Range testing

Using the Warne rings supplied by TSA Outdoors, I mounted the Trace on my most target-orientated and favourite hunting rifle in .284 Win. I didn’t waste any time sighting-in and on removing the caps to zero the scope, those claims of strong build qualities were apparent on seeing turret shafts made of brass. It’s unusual these days to see too many external parts made of metal and the brass component would help explain some of that solid feel when I picked up the scope.

After a brief sighting-in session I made the necessary zeroing adjustments and applied the important zero stop to the elevation turret. Caps back on and I was in business. Initially I was a little concerned at how busy the R3 reticle appeared for close-range target acquisition as I’m not used to target-style reticles of this nature and must admit it took some getting used to.

Once zeroed at 100m, my .284 Win would rarely throw any howlers. Confidence gained from shooting repeated sub-MOA three-shot groups out of the cabinet from the .284 Win makes this calibre choice perfect for putting the ZeroTech Trace to the test. No point wasting any more time at 100m, I was ready to test the Trace 3-18×50 at extended distances as well as the R3 reticle’s long-range capabilities.

The opportunity arose for a Saturday shoot at my local SSAA range and I jumped at the chance to test the Trace at 900m. By my own admission I have limited long-range shooting credentials but, amazingly, my first sighter round had me on paper and with a few elevation adjustments I began scoring.

Using a ballistics chart (courtesy of the internet) gave me enough information to indicate I needed at least 20 MOA of height adjustment to have my .284 diameter 150gr Nosler AccuBond (LR) hunting bullets close to the mark. With the Trace zeroed for 100m, a total of 24 MOA height adjustment was required to keep my elevation at the correct aiming mark.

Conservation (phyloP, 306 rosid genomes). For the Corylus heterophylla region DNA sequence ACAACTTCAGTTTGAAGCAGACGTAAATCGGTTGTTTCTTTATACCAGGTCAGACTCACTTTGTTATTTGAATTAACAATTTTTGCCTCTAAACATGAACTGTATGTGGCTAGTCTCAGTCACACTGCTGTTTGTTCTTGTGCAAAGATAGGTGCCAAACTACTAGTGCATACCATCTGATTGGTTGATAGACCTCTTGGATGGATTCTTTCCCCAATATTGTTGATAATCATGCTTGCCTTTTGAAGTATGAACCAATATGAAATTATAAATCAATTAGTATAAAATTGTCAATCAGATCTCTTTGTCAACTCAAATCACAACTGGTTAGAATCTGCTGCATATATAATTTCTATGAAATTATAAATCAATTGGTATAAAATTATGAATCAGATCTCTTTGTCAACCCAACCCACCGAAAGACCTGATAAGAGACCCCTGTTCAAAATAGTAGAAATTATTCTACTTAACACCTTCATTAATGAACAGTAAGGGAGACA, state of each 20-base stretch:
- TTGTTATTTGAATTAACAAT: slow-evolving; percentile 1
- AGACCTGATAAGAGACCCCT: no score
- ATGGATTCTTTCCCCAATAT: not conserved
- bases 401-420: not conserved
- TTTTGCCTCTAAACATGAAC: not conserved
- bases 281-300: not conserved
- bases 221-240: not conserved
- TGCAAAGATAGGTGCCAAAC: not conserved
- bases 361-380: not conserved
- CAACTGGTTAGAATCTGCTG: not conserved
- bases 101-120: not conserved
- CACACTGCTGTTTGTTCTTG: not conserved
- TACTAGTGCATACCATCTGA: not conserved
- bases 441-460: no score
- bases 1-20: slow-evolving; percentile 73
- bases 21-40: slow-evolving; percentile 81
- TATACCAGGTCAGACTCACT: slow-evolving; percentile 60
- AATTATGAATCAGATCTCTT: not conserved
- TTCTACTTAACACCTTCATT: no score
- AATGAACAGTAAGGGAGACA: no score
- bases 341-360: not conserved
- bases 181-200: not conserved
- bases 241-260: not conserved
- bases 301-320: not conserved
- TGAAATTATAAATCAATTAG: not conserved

The day was blustery and I battled easterly and westerly crosswinds, the windage sub-tension markings of the R3 reticle keeping me honest in fighting the wind while still scoring. After recording a total of 38 points using what is essentially a hunting platform, I was satisfied with the result. All concerns I had of the busy R3 reticle at 100m were gone after testing at 900m as the R3 comes into its own at long range and I loved using it for this purpose. The awful heat mirage during the shoot only added to the challenge.

The clarity of the Trace 50mm lens, wound out to 18x power magnification and parallax adjusted for infinity, made light work of clear target attainment. The floating centre dot of the R3 reticle worked well on the lighter background target and with this kind of performance mounted to a hunting rifle, it would give me the confidence required for long-range varminting and hunting.


For an optics manufacturer entering a riflescope market already flooded with numerous brands to choose from, it is vitally important to hit the ground running and ZeroTech have achieved just that with the Trace 3-18×50 R3, offering a quality product packed with loads of features at an attractive price tag of $899.

After review and extensive testing I reached the conclusion I probably wouldn’t use this one for mounting to a lightweight mountain rifle as I believe it’s more suitable for the target shooter or hunter who prefers to lie prone, picking off ferals and varmints from a distance.

The Trace 3-18×50 R3 design is attractive and would look right at home mounted to a long-range tactical-style rifle or something similar to that platform and anyway, ZeroTech have other scopes in their range more suited to the mountain hunter.

Confident of their build quality, ZeroTech’s optics – including the Trace 3-18×50 R3 – are backed by an ‘Any Owner, Any problem, Always Covered’ lifetime warranty and with a flying start in the Australian optics market I firmly believe ZeroTech have a bright future. More on the ZeroTech stable at